Evanston residents will have a chance tonight to say what they think Northwestern University should offer the city in return for a zoning change to permit concerts at Ryan Field.
The meeting — planned at the request of several council members ahead of a scheduled Monday final vote by the city council on the zoning change — will be held at 6:30 p.m. at the Robert Crown Community Center.
Objectors to the rezoning had filed a protest with the city earlier this week that they claimed would trigger an Illinois Municipal Code provision (65 ILCS 5/11-13-14) requiring that the rezoning be supported by at least six council members to be approved.
But the city’s interim corporation counsel says the state code provision cited by the objectors does not apply to a home rule municipality like Evanston that has adopted its own zoning code.
(Although the city attorney didn’t cite a specific statute in her statement, it appears she may have been referring to 65 ILCS 5/11-13-1.)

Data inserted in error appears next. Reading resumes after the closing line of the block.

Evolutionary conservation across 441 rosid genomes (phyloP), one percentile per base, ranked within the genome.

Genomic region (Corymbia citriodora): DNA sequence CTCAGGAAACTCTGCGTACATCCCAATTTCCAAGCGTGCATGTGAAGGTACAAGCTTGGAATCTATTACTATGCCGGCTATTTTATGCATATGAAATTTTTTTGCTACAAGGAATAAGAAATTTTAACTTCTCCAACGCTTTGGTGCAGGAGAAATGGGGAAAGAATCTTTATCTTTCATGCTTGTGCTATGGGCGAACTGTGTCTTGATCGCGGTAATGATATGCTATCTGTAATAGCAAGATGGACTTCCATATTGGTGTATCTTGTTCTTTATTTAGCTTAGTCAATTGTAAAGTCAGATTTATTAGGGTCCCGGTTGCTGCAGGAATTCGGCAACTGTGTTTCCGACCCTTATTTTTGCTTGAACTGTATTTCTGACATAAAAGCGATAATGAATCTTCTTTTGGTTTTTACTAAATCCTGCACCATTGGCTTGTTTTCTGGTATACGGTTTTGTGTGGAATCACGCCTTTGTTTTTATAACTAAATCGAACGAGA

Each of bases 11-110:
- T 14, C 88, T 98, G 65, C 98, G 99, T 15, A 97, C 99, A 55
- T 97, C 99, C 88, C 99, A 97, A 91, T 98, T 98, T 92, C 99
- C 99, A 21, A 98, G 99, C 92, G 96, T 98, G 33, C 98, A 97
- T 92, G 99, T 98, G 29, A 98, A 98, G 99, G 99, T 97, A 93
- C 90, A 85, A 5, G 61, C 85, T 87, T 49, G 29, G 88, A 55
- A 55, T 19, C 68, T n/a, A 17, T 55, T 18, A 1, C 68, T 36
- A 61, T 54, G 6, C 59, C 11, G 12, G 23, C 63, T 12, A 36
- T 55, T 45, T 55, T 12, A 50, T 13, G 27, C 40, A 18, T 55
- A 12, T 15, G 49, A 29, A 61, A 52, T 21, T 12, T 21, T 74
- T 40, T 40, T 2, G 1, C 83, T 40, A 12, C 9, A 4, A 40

If the objectors’ argument were to prevail, it likely would render any discussion of the community benefits agreement irrelevant, since only four council members present voted to introduce the zoning change at a meeting that lasted into the early hours of Tuesday, Oct. 31.
Mayor Daniel Biss cast the tie-breaking vote to get the rezoning measure introduced.
The university released its proposals for what should be included in a community benefits agreement on Oct. 30.
That offer has a headline number of $100 million spread over 10 years.
About $3 million per year would be in cash contributions to the city’s Good Neighbor Fund. Another $2.5 million annually would go to various non-profits and targeted programs.
The school would also provide $2 million scholarship aid annually to Evanston high school students attending Northwestern, although its unclear how much aid such students currently receive.
And the university is promising that concert events at the stadium would generate at least $2 million in tax revenue annually for the city and another $500,000 for the city’s two school districts.